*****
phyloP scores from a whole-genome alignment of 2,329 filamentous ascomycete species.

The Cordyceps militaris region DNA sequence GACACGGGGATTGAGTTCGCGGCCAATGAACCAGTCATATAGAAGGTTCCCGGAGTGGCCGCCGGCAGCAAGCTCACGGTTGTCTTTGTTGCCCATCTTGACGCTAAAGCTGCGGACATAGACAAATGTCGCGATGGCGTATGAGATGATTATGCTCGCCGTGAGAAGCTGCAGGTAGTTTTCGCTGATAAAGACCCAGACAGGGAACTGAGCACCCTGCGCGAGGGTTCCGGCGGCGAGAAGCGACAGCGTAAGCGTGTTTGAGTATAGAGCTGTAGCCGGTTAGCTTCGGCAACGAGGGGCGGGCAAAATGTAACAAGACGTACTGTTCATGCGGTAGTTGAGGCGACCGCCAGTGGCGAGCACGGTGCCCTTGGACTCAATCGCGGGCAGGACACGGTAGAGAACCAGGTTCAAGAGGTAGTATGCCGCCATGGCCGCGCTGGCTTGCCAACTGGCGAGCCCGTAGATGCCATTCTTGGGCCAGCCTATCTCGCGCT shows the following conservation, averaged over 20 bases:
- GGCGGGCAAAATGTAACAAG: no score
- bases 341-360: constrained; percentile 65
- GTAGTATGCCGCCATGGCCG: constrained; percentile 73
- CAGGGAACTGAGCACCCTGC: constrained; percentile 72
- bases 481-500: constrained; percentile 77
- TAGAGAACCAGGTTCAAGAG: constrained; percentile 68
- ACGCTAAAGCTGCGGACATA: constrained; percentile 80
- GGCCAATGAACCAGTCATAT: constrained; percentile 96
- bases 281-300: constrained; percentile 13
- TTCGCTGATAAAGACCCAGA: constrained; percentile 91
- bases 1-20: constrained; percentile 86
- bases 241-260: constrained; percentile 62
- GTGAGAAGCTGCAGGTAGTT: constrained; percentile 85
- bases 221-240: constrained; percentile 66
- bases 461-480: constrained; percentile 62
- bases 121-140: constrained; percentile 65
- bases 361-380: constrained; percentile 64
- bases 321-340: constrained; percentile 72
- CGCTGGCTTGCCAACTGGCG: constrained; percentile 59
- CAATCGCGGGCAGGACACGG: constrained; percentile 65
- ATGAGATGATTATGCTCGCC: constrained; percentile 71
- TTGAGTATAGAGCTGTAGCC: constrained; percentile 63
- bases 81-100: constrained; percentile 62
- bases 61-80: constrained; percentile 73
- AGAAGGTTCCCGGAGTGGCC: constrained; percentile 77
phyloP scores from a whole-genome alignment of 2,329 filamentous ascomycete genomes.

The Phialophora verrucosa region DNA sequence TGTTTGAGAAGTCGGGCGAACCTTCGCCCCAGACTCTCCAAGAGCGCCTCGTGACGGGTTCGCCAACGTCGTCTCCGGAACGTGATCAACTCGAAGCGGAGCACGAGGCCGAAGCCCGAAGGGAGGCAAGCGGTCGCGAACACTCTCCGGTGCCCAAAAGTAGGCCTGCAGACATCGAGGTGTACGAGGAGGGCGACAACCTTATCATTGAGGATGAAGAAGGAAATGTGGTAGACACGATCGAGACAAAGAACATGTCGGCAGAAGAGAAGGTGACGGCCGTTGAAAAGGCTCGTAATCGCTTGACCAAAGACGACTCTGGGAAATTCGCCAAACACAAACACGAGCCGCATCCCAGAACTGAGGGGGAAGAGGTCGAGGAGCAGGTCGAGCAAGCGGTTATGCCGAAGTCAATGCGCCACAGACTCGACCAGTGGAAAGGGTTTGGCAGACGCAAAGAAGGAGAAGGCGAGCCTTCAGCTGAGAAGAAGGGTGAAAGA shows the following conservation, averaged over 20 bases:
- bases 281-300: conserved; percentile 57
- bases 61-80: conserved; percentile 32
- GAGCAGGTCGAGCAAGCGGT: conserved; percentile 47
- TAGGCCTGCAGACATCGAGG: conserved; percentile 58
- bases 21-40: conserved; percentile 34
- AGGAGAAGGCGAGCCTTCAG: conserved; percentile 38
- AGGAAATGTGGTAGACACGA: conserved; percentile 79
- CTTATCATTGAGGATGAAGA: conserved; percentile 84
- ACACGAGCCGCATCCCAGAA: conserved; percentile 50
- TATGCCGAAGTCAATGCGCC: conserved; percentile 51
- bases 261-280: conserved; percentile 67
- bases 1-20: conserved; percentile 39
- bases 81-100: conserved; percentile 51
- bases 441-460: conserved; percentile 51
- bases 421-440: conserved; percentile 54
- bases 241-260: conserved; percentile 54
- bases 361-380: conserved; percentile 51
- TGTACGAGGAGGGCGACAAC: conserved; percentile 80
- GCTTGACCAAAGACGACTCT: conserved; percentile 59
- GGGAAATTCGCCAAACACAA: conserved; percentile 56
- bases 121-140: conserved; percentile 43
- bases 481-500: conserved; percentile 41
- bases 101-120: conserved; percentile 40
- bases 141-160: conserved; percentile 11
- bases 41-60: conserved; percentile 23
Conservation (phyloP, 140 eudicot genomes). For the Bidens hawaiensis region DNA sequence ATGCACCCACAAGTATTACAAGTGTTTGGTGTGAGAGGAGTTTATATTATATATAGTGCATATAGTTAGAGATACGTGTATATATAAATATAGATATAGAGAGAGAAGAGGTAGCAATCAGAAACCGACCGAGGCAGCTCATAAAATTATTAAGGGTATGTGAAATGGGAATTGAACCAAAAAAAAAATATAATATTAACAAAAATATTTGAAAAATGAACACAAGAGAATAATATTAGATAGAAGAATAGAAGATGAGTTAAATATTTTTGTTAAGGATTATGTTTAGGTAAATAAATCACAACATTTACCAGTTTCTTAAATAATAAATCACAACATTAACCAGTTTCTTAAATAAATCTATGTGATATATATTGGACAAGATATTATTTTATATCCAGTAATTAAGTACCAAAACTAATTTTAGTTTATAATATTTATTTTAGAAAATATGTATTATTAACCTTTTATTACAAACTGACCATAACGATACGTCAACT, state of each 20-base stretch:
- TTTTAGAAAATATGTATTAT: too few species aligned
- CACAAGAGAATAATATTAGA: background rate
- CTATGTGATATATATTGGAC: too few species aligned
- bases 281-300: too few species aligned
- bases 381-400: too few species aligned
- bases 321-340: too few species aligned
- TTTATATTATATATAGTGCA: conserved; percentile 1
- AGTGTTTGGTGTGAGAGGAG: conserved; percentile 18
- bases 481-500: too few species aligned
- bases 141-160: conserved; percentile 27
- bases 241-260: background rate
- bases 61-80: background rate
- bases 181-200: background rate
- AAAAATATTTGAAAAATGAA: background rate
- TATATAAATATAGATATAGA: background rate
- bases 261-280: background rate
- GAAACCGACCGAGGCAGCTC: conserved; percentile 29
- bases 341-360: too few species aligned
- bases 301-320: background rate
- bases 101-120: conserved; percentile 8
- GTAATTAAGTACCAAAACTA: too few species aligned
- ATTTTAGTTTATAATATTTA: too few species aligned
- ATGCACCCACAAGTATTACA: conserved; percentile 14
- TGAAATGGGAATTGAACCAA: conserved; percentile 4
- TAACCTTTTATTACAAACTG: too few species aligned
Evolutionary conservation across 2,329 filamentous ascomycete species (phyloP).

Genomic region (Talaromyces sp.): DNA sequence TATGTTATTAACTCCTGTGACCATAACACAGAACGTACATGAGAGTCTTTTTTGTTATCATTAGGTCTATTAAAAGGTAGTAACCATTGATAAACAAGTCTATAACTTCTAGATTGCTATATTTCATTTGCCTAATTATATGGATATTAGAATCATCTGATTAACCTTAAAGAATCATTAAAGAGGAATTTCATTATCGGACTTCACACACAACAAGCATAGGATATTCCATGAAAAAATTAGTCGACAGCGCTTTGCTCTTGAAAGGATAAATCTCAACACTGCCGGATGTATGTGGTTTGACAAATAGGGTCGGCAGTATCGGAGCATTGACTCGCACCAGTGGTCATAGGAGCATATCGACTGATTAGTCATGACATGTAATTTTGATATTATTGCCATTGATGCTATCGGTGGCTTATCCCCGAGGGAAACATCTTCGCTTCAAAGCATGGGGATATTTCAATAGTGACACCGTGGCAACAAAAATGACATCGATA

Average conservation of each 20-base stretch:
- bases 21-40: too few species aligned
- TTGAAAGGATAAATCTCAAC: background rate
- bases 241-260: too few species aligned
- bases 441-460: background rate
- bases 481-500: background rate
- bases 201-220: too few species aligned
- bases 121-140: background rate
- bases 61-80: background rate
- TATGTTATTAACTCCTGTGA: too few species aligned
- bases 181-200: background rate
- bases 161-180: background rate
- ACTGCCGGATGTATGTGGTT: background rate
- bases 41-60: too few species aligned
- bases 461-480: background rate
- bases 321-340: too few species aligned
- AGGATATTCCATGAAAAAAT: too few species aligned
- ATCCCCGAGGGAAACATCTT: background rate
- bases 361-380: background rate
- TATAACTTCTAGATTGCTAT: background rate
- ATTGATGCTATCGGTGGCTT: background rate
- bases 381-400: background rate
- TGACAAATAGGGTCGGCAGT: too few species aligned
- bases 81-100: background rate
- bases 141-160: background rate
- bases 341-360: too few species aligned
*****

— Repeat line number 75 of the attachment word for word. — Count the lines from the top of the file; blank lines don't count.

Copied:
- bases 101-120: conserved; percentile 8